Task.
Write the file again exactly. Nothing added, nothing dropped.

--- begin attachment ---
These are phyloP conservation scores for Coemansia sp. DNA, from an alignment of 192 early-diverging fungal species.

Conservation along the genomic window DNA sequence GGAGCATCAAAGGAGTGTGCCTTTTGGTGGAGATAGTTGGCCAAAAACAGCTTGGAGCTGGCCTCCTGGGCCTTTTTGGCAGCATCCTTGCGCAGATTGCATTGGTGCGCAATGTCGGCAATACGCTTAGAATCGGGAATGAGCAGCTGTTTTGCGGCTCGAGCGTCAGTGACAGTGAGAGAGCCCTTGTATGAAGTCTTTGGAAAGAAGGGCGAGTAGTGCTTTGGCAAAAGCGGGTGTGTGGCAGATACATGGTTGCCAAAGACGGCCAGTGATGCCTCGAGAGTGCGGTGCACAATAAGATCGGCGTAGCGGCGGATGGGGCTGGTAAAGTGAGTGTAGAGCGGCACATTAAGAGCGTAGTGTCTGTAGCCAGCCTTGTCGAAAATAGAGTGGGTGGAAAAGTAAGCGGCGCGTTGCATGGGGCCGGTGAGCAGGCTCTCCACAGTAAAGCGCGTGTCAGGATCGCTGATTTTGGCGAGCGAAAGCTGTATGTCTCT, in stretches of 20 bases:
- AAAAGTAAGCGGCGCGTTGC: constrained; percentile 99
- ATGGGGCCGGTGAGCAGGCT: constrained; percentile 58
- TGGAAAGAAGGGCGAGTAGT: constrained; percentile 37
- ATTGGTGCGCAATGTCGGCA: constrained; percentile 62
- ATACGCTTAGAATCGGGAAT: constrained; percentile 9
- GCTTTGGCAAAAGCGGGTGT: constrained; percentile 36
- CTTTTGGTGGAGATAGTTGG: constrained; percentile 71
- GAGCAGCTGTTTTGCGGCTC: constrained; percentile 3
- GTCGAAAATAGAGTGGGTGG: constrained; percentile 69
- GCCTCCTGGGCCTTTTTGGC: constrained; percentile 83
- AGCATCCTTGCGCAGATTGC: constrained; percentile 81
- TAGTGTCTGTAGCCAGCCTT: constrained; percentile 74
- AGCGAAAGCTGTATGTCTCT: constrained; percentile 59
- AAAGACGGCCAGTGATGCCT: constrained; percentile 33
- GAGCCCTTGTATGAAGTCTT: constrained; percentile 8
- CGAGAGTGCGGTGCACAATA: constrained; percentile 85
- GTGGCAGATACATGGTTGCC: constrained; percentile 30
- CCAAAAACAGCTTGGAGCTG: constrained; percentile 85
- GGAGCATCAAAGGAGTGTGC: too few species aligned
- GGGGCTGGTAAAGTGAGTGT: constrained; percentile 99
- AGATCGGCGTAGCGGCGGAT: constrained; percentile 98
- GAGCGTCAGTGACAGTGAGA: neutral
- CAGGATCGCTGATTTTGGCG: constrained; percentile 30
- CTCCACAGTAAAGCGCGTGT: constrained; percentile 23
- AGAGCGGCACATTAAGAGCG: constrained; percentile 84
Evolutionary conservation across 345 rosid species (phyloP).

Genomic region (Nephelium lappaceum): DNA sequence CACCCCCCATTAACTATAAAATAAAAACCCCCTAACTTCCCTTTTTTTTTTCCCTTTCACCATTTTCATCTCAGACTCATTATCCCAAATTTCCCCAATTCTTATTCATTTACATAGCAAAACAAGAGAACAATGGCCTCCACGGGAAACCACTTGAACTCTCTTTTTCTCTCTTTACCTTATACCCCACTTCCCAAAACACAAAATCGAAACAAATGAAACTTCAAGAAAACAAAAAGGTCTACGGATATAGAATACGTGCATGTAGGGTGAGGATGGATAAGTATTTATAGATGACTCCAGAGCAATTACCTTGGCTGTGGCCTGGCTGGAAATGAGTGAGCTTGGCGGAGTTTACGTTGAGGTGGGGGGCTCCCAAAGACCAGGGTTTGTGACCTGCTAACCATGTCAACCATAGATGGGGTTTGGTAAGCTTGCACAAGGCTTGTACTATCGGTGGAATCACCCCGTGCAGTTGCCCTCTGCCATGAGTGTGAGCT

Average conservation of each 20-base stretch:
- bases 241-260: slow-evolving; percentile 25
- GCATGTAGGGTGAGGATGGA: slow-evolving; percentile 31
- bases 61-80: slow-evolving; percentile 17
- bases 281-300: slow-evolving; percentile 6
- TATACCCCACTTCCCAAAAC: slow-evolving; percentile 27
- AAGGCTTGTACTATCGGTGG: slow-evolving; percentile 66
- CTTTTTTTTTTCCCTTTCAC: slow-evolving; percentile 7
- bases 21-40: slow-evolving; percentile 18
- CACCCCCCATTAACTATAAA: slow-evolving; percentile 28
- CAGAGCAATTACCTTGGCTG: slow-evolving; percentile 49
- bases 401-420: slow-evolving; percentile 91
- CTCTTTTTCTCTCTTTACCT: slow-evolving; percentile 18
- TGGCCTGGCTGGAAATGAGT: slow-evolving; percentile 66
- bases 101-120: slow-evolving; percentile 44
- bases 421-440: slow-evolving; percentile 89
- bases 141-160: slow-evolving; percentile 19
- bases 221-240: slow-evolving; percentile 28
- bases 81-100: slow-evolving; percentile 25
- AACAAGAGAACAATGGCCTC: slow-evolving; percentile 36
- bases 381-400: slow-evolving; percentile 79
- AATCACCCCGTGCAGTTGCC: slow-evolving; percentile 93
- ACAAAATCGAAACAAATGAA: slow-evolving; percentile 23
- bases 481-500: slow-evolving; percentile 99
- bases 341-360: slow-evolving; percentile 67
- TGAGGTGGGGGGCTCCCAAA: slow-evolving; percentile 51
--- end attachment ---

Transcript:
These are phyloP conservation scores for Coemansia sp. DNA, from an alignment of 192 early-diverging fungal species.

Conservation along the genomic window DNA sequence GGAGCATCAAAGGAGTGTGCCTTTTGGTGGAGATAGTTGGCCAAAAACAGCTTGGAGCTGGCCTCCTGGGCCTTTTTGGCAGCATCCTTGCGCAGATTGCATTGGTGCGCAATGTCGGCAATACGCTTAGAATCGGGAATGAGCAGCTGTTTTGCGGCTCGAGCGTCAGTGACAGTGAGAGAGCCCTTGTATGAAGTCTTTGGAAAGAAGGGCGAGTAGTGCTTTGGCAAAAGCGGGTGTGTGGCAGATACATGGTTGCCAAAGACGGCCAGTGATGCCTCGAGAGTGCGGTGCACAATAAGATCGGCGTAGCGGCGGATGGGGCTGGTAAAGTGAGTGTAGAGCGGCACATTAAGAGCGTAGTGTCTGTAGCCAGCCTTGTCGAAAATAGAGTGGGTGGAAAAGTAAGCGGCGCGTTGCATGGGGCCGGTGAGCAGGCTCTCCACAGTAAAGCGCGTGTCAGGATCGCTGATTTTGGCGAGCGAAAGCTGTATGTCTCT, in stretches of 20 bases:
- AAAAGTAAGCGGCGCGTTGC: constrained; percentile 99
- ATGGGGCCGGTGAGCAGGCT: constrained; percentile 58
- TGGAAAGAAGGGCGAGTAGT: constrained; percentile 37
- ATTGGTGCGCAATGTCGGCA: constrained; percentile 62
- ATACGCTTAGAATCGGGAAT: constrained; percentile 9
- GCTTTGGCAAAAGCGGGTGT: constrained; percentile 36
- CTTTTGGTGGAGATAGTTGG: constrained; percentile 71
- GAGCAGCTGTTTTGCGGCTC: constrained; percentile 3
- GTCGAAAATAGAGTGGGTGG: constrained; percentile 69
- GCCTCCTGGGCCTTTTTGGC: constrained; percentile 83
- AGCATCCTTGCGCAGATTGC: constrained; percentile 81
- TAGTGTCTGTAGCCAGCCTT: constrained; percentile 74
- AGCGAAAGCTGTATGTCTCT: constrained; percentile 59
- AAAGACGGCCAGTGATGCCT: constrained; percentile 33
- GAGCCCTTGTATGAAGTCTT: constrained; percentile 8
- CGAGAGTGCGGTGCACAATA: constrained; percentile 85
- GTGGCAGATACATGGTTGCC: constrained; percentile 30
- CCAAAAACAGCTTGGAGCTG: constrained; percentile 85
- GGAGCATCAAAGGAGTGTGC: too few species aligned
- GGGGCTGGTAAAGTGAGTGT: constrained; percentile 99
- AGATCGGCGTAGCGGCGGAT: constrained; percentile 98
- GAGCGTCAGTGACAGTGAGA: neutral
- CAGGATCGCTGATTTTGGCG: constrained; percentile 30
- CTCCACAGTAAAGCGCGTGT: constrained; percentile 23
- AGAGCGGCACATTAAGAGCG: constrained; percentile 84
Evolutionary conservation across 345 rosid species (phyloP).

Genomic region (Nephelium lappaceum): DNA sequence CACCCCCCATTAACTATAAAATAAAAACCCCCTAACTTCCCTTTTTTTTTTCCCTTTCACCATTTTCATCTCAGACTCATTATCCCAAATTTCCCCAATTCTTATTCATTTACATAGCAAAACAAGAGAACAATGGCCTCCACGGGAAACCACTTGAACTCTCTTTTTCTCTCTTTACCTTATACCCCACTTCCCAAAACACAAAATCGAAACAAATGAAACTTCAAGAAAACAAAAAGGTCTACGGATATAGAATACGTGCATGTAGGGTGAGGATGGATAAGTATTTATAGATGACTCCAGAGCAATTACCTTGGCTGTGGCCTGGCTGGAAATGAGTGAGCTTGGCGGAGTTTACGTTGAGGTGGGGGGCTCCCAAAGACCAGGGTTTGTGACCTGCTAACCATGTCAACCATAGATGGGGTTTGGTAAGCTTGCACAAGGCTTGTACTATCGGTGGAATCACCCCGTGCAGTTGCCCTCTGCCATGAGTGTGAGCT

Average conservation of each 20-base stretch:
- bases 241-260: slow-evolving; percentile 25
- GCATGTAGGGTGAGGATGGA: slow-evolving; percentile 31
- bases 61-80: slow-evolving; percentile 17
- bases 281-300: slow-evolving; percentile 6
- TATACCCCACTTCCCAAAAC: slow-evolving; percentile 27
- AAGGCTTGTACTATCGGTGG: slow-evolving; percentile 66
- CTTTTTTTTTTCCCTTTCAC: slow-evolving; percentile 7
- bases 21-40: slow-evolving; percentile 18
- CACCCCCCATTAACTATAAA: slow-evolving; percentile 28
- CAGAGCAATTACCTTGGCTG: slow-evolving; percentile 49
- bases 401-420: slow-evolving; percentile 91
- CTCTTTTTCTCTCTTTACCT: slow-evolving; percentile 18
- TGGCCTGGCTGGAAATGAGT: slow-evolving; percentile 66
- bases 101-120: slow-evolving; percentile 44
- bases 421-440: slow-evolving; percentile 89
- bases 141-160: slow-evolving; percentile 19
- bases 221-240: slow-evolving; percentile 28
- bases 81-100: slow-evolving; percentile 25
- AACAAGAGAACAATGGCCTC: slow-evolving; percentile 36
- bases 381-400: slow-evolving; percentile 79
- AATCACCCCGTGCAGTTGCC: slow-evolving; percentile 93
- ACAAAATCGAAACAAATGAA: slow-evolving; percentile 23
- bases 481-500: slow-evolving; percentile 99
- bases 341-360: slow-evolving; percentile 67
- TGAGGTGGGGGGCTCCCAAA: slow-evolving; percentile 51